Downstream processing or DSP is really difficult and expensive. Cytiva, formerly GE Healthcare, essentially exists to help biotech companies with downstream processing and isolate very specific therapeutics. Danaher bought them for some crazy EBITDA multiple. If you have titers in the microgram or single gram per liter range and you are not producing something that could cure cancer or make people immune to some sort of rare/deadly virus or something of equivalent value, then you need to re-evaluate your platform and your market. Can you handle these costs?
If you are trying to remove water from your product, it’s an expensive process. If you want to do an ion exchange the equipment and processing required to do it exist, but do not underestimate the costs or think, “someone will innovate here and bring the costs down.”
The only company I’ve seen involved with really big innovation in the downstream processing side is Bioextrax and I wrote about them here. Innovation in the “picks and shovels” could be just as big or bigger.
Difficulties of Substitution
If you have the next Nylon or Polyethylene sitting in your lab and its cheaper or more environmentally friendly than the stuff you are trying to replace. If you think about Porter’s Five Forces the last one is substitution and with any customer electing to substitute a current supplier or process for something new, that is not a drop-in, there is often an enormous switching cost.
Switching software from MS Word/Office to Google Workplace or GSuite (whatever it’s called) is pretty easy. Email, word processing, and spreadsheets are mostly the same. Salesforce to Hubspot or vice versa. Employees might complain about this new software for a little bit, but over time they will figure it out.
If you are a company that has invested $10 million dollars in a manufacturing line and start-up company comes to you with a technology that might make it obsolete and save you a lot of money, there is going to be some hesitation on going down this path. You may even want to investigate, patent, and then try and keep that technology from coming out to your competitors and keep depreciating your new/current assets.
Further, a customer may not take you seriously as a supplier unless you are ready to supply them commercially with an order. This might mean going from 1-2 kg samples of material to 25 kg samples to 5 metric tons over the course of 2-3 years. If you cannot produce at the scale needed, you will have a problem.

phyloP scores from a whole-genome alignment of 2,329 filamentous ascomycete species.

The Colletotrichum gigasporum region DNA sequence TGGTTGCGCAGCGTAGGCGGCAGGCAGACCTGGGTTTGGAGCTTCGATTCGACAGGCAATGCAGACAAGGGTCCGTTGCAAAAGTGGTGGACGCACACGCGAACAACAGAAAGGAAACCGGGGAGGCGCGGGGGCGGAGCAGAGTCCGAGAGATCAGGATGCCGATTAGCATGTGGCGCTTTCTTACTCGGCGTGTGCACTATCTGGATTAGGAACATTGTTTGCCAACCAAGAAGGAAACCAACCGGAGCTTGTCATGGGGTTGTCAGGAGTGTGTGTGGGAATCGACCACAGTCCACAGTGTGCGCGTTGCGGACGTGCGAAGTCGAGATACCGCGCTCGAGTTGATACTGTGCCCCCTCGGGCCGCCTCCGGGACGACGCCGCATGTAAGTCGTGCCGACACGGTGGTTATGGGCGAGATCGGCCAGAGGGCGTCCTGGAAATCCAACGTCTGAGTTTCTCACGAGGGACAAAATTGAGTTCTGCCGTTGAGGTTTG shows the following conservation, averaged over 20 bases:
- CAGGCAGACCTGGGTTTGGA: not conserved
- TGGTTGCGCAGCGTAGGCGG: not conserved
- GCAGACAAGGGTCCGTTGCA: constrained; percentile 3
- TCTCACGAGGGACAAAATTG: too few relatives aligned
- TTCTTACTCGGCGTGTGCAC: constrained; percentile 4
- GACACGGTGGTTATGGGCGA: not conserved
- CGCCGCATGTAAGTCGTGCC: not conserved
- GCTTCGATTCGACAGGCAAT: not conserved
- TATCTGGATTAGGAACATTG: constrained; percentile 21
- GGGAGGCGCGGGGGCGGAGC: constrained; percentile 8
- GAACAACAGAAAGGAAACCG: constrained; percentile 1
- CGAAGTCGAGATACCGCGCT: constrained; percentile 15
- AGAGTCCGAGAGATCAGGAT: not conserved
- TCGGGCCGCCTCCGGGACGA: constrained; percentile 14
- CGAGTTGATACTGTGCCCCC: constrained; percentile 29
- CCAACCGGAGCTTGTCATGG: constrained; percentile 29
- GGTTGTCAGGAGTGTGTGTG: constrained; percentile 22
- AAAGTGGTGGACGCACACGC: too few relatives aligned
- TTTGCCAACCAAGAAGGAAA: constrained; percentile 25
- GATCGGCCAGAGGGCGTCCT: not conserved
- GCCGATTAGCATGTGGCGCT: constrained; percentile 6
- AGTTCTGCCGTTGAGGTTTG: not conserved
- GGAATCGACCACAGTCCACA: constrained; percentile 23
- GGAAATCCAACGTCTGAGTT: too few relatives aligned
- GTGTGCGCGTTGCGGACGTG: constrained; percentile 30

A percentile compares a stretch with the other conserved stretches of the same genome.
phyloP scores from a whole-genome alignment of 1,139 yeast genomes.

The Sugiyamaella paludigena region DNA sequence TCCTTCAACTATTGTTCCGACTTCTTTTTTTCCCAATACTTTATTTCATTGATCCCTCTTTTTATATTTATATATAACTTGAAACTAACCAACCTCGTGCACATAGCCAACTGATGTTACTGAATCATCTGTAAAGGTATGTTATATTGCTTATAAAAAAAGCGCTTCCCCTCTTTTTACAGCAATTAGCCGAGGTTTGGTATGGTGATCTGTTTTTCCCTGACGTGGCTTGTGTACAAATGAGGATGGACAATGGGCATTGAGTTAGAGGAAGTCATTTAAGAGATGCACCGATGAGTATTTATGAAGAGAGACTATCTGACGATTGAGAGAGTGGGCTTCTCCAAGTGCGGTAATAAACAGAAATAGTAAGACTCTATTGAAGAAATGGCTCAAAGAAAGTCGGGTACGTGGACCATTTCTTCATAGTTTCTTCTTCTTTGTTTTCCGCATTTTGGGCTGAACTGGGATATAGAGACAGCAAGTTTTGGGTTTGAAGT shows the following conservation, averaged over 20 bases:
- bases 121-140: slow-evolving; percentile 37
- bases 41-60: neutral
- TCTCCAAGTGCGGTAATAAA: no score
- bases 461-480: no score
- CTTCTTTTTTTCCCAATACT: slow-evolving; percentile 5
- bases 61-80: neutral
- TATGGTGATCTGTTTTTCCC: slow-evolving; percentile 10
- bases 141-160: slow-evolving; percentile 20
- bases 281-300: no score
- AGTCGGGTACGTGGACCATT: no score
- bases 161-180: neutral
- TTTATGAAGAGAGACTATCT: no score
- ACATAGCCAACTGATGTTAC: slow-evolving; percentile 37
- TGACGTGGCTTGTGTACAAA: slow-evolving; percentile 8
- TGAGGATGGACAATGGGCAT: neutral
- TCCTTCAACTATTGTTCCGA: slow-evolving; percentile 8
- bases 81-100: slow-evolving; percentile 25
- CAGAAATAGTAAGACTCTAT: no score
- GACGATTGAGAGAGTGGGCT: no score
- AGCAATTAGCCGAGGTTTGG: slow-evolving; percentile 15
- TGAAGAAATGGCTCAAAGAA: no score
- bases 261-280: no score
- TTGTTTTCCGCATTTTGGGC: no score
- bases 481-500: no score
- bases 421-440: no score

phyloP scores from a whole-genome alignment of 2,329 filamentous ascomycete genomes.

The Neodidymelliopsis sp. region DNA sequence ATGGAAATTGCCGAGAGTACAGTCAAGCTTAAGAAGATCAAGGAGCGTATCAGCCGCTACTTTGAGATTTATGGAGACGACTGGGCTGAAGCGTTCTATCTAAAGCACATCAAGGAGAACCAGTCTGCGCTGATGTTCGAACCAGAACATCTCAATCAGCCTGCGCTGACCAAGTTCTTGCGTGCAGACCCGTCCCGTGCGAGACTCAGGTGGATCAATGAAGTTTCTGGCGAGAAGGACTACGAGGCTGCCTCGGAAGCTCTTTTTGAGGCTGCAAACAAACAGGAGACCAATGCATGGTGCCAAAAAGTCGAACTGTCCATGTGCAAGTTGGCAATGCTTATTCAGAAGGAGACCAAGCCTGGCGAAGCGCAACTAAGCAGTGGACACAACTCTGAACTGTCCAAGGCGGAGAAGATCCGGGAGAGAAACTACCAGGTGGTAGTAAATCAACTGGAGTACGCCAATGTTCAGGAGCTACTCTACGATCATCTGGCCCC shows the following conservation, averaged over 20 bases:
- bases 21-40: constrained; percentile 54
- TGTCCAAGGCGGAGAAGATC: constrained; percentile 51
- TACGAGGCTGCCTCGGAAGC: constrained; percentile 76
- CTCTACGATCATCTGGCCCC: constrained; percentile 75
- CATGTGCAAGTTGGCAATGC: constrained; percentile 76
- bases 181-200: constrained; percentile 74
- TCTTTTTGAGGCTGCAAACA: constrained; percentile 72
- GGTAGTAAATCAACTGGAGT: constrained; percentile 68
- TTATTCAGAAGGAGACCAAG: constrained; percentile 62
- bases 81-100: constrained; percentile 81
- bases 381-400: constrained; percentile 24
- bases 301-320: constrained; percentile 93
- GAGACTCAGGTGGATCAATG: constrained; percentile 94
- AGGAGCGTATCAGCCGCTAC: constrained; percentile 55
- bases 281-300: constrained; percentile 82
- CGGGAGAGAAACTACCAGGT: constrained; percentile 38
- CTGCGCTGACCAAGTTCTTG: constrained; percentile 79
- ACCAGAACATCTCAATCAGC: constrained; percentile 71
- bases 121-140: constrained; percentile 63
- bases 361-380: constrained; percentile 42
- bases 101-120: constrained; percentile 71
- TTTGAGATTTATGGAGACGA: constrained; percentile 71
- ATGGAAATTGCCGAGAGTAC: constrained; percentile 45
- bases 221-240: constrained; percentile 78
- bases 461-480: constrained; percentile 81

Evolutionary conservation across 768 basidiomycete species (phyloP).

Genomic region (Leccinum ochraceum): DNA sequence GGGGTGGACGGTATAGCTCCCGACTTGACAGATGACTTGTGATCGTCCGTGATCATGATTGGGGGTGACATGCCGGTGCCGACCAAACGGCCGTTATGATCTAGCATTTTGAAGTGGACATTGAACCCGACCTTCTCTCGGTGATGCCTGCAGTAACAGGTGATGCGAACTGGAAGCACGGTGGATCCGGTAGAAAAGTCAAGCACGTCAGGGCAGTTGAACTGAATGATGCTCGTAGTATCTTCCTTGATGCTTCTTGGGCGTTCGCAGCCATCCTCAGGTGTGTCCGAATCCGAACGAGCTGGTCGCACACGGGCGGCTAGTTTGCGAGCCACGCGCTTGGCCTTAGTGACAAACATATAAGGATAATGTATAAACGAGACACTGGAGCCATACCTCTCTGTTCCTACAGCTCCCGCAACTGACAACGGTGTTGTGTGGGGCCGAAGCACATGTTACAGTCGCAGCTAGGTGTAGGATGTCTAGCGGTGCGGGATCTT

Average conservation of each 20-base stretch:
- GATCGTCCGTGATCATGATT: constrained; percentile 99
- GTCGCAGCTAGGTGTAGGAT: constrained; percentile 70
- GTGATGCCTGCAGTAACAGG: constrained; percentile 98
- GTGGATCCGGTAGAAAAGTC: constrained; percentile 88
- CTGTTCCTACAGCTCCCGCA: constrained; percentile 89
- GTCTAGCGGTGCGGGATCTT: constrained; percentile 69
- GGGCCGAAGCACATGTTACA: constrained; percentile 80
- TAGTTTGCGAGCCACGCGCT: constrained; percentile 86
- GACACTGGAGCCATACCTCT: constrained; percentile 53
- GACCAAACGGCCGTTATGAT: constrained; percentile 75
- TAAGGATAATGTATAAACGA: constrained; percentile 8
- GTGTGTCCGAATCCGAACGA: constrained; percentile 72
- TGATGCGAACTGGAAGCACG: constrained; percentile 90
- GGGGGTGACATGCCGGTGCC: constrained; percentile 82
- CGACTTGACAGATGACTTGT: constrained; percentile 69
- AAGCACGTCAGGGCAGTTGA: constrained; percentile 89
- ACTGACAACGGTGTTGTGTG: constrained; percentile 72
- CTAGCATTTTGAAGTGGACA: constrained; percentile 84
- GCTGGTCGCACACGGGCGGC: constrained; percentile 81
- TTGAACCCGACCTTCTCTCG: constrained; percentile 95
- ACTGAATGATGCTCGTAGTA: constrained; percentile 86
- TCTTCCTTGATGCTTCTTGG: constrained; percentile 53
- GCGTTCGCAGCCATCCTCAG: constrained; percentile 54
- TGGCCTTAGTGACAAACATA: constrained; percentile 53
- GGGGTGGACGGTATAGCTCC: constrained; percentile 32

Building Commercial Capacity Before Cashflow
Building commercial capacity without cashflow is a leap of faith in your technology. You may have de-risked it as much as possible such as all indications are positive for scale-up, that you can manage your processes, and that your future customers will buy your stuff through letters of intent. It’s still a risk that would probably give me an ulcer.
If you don’t have the capital to do this then I think contract manufacturing, also referred to as toll manufacturing, is a great way to go in the interim. If your process and what types of controls you need then there is likely a company out there willing to allow you to use their reactors, fermenters, or purification equipment for a price. Sometimes, in order to win your business, they might even offer to do a few runs for free with the idea that you will pick them for the long term and use their capacity as your own.
Contract manufacturing is wonderful in a lot of ways. The manufacturer usually owns all of the risk and has to produce stuff to your specifications. The manufacturer will also take a 50% gross margin (or higher) to accept those risks and thus this means your sale price will be even higher to your customers. Maybe you can work on low margins while you prove out your technology and raise funds for building your own plant.
It’s tough out there and a lot of companies have failed. The sooner you reconcile any of the challenges above the greater your chance of survival.